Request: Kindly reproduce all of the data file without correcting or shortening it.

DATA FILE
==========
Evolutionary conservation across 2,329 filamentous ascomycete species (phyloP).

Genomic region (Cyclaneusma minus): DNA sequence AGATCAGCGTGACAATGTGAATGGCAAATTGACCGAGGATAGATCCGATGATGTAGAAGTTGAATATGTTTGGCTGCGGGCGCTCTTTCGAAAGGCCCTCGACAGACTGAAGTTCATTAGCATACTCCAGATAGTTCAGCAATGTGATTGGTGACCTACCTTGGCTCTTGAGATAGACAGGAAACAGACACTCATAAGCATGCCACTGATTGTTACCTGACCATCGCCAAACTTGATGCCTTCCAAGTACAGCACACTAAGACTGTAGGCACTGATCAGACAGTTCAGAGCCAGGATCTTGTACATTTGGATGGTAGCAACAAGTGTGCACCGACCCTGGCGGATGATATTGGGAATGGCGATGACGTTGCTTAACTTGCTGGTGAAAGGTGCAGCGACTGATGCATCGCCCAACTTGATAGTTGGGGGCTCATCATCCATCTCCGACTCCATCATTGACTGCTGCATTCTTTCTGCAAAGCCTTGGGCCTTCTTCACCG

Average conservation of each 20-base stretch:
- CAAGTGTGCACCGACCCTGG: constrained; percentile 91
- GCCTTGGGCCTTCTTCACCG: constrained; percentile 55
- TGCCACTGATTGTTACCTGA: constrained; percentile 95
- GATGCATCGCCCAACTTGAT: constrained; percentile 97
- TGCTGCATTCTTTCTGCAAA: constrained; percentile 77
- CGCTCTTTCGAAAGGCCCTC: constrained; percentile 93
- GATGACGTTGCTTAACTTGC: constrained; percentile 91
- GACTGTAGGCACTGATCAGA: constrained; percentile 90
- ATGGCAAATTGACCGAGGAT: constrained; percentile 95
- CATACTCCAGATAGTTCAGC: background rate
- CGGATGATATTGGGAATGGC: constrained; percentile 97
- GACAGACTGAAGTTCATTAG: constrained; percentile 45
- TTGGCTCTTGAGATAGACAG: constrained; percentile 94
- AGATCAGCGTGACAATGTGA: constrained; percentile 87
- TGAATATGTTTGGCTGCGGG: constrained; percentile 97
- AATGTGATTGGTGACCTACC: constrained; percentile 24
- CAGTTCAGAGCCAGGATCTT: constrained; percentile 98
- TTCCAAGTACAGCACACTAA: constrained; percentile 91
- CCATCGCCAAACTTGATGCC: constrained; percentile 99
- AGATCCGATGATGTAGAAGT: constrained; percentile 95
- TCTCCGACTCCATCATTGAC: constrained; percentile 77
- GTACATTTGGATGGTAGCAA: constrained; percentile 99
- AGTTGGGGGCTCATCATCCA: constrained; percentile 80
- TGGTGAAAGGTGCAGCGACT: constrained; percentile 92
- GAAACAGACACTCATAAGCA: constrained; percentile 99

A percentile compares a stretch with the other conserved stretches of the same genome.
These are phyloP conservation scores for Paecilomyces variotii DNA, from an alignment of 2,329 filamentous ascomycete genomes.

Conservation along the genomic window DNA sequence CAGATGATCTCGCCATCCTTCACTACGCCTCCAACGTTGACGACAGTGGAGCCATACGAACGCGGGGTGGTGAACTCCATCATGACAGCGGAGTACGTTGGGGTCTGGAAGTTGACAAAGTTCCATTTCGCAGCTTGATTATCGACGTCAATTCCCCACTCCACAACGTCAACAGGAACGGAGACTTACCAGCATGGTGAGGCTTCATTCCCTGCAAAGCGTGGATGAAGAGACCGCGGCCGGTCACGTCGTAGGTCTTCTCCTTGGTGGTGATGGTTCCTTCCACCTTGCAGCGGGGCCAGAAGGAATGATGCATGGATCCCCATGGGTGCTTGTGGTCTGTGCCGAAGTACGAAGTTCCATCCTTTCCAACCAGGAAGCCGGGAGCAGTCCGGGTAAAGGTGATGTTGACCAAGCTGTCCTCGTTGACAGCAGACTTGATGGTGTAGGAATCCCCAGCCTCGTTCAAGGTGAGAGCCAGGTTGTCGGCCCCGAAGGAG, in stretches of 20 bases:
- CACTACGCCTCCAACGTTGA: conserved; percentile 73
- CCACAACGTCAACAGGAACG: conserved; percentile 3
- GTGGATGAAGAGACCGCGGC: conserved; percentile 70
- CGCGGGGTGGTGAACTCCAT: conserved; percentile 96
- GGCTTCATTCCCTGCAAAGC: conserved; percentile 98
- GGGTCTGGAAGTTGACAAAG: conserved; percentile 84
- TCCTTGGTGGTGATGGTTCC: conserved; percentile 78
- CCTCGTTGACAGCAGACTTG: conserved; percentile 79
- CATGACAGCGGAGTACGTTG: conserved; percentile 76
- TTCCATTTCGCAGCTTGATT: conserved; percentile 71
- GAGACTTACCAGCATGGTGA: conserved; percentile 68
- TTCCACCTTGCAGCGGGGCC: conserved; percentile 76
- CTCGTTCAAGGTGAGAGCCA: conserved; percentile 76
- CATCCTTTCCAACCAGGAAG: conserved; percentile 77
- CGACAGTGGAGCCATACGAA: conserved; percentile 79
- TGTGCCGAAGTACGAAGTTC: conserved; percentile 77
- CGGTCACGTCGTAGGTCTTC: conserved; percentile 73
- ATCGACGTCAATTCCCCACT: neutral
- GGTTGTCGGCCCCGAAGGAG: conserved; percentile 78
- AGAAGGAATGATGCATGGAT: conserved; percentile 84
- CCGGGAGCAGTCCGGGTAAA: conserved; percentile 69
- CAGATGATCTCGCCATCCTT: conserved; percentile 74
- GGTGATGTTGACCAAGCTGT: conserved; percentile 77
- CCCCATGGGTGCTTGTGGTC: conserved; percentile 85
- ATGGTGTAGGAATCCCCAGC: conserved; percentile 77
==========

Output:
Evolutionary conservation across 2,329 filamentous ascomycete species (phyloP).

Genomic region (Cyclaneusma minus): DNA sequence AGATCAGCGTGACAATGTGAATGGCAAATTGACCGAGGATAGATCCGATGATGTAGAAGTTGAATATGTTTGGCTGCGGGCGCTCTTTCGAAAGGCCCTCGACAGACTGAAGTTCATTAGCATACTCCAGATAGTTCAGCAATGTGATTGGTGACCTACCTTGGCTCTTGAGATAGACAGGAAACAGACACTCATAAGCATGCCACTGATTGTTACCTGACCATCGCCAAACTTGATGCCTTCCAAGTACAGCACACTAAGACTGTAGGCACTGATCAGACAGTTCAGAGCCAGGATCTTGTACATTTGGATGGTAGCAACAAGTGTGCACCGACCCTGGCGGATGATATTGGGAATGGCGATGACGTTGCTTAACTTGCTGGTGAAAGGTGCAGCGACTGATGCATCGCCCAACTTGATAGTTGGGGGCTCATCATCCATCTCCGACTCCATCATTGACTGCTGCATTCTTTCTGCAAAGCCTTGGGCCTTCTTCACCG

Average conservation of each 20-base stretch:
- CAAGTGTGCACCGACCCTGG: constrained; percentile 91
- GCCTTGGGCCTTCTTCACCG: constrained; percentile 55
- TGCCACTGATTGTTACCTGA: constrained; percentile 95
- GATGCATCGCCCAACTTGAT: constrained; percentile 97
- TGCTGCATTCTTTCTGCAAA: constrained; percentile 77
- CGCTCTTTCGAAAGGCCCTC: constrained; percentile 93
- GATGACGTTGCTTAACTTGC: constrained; percentile 91
- GACTGTAGGCACTGATCAGA: constrained; percentile 90
- ATGGCAAATTGACCGAGGAT: constrained; percentile 95
- CATACTCCAGATAGTTCAGC: background rate
- CGGATGATATTGGGAATGGC: constrained; percentile 97
- GACAGACTGAAGTTCATTAG: constrained; percentile 45
- TTGGCTCTTGAGATAGACAG: constrained; percentile 94
- AGATCAGCGTGACAATGTGA: constrained; percentile 87
- TGAATATGTTTGGCTGCGGG: constrained; percentile 97
- AATGTGATTGGTGACCTACC: constrained; percentile 24
- CAGTTCAGAGCCAGGATCTT: constrained; percentile 98
- TTCCAAGTACAGCACACTAA: constrained; percentile 91
- CCATCGCCAAACTTGATGCC: constrained; percentile 99
- AGATCCGATGATGTAGAAGT: constrained; percentile 95
- TCTCCGACTCCATCATTGAC: constrained; percentile 77
- GTACATTTGGATGGTAGCAA: constrained; percentile 99
- AGTTGGGGGCTCATCATCCA: constrained; percentile 80
- TGGTGAAAGGTGCAGCGACT: constrained; percentile 92
- GAAACAGACACTCATAAGCA: constrained; percentile 99

A percentile compares a stretch with the other conserved stretches of the same genome.
These are phyloP conservation scores for Paecilomyces variotii DNA, from an alignment of 2,329 filamentous ascomycete genomes.

Conservation along the genomic window DNA sequence CAGATGATCTCGCCATCCTTCACTACGCCTCCAACGTTGACGACAGTGGAGCCATACGAACGCGGGGTGGTGAACTCCATCATGACAGCGGAGTACGTTGGGGTCTGGAAGTTGACAAAGTTCCATTTCGCAGCTTGATTATCGACGTCAATTCCCCACTCCACAACGTCAACAGGAACGGAGACTTACCAGCATGGTGAGGCTTCATTCCCTGCAAAGCGTGGATGAAGAGACCGCGGCCGGTCACGTCGTAGGTCTTCTCCTTGGTGGTGATGGTTCCTTCCACCTTGCAGCGGGGCCAGAAGGAATGATGCATGGATCCCCATGGGTGCTTGTGGTCTGTGCCGAAGTACGAAGTTCCATCCTTTCCAACCAGGAAGCCGGGAGCAGTCCGGGTAAAGGTGATGTTGACCAAGCTGTCCTCGTTGACAGCAGACTTGATGGTGTAGGAATCCCCAGCCTCGTTCAAGGTGAGAGCCAGGTTGTCGGCCCCGAAGGAG, in stretches of 20 bases:
- CACTACGCCTCCAACGTTGA: conserved; percentile 73
- CCACAACGTCAACAGGAACG: conserved; percentile 3
- GTGGATGAAGAGACCGCGGC: conserved; percentile 70
- CGCGGGGTGGTGAACTCCAT: conserved; percentile 96
- GGCTTCATTCCCTGCAAAGC: conserved; percentile 98
- GGGTCTGGAAGTTGACAAAG: conserved; percentile 84
- TCCTTGGTGGTGATGGTTCC: conserved; percentile 78
- CCTCGTTGACAGCAGACTTG: conserved; percentile 79
- CATGACAGCGGAGTACGTTG: conserved; percentile 76
- TTCCATTTCGCAGCTTGATT: conserved; percentile 71
- GAGACTTACCAGCATGGTGA: conserved; percentile 68
- TTCCACCTTGCAGCGGGGCC: conserved; percentile 76
- CTCGTTCAAGGTGAGAGCCA: conserved; percentile 76
- CATCCTTTCCAACCAGGAAG: conserved; percentile 77
- CGACAGTGGAGCCATACGAA: conserved; percentile 79
- TGTGCCGAAGTACGAAGTTC: conserved; percentile 77
- CGGTCACGTCGTAGGTCTTC: conserved; percentile 73
- ATCGACGTCAATTCCCCACT: neutral
- GGTTGTCGGCCCCGAAGGAG: conserved; percentile 78
- AGAAGGAATGATGCATGGAT: conserved; percentile 84
- CCGGGAGCAGTCCGGGTAAA: conserved; percentile 69
- CAGATGATCTCGCCATCCTT: conserved; percentile 74
- GGTGATGTTGACCAAGCTGT: conserved; percentile 77
- CCCCATGGGTGCTTGTGGTC: conserved; percentile 85
- ATGGTGTAGGAATCCCCAGC: conserved; percentile 77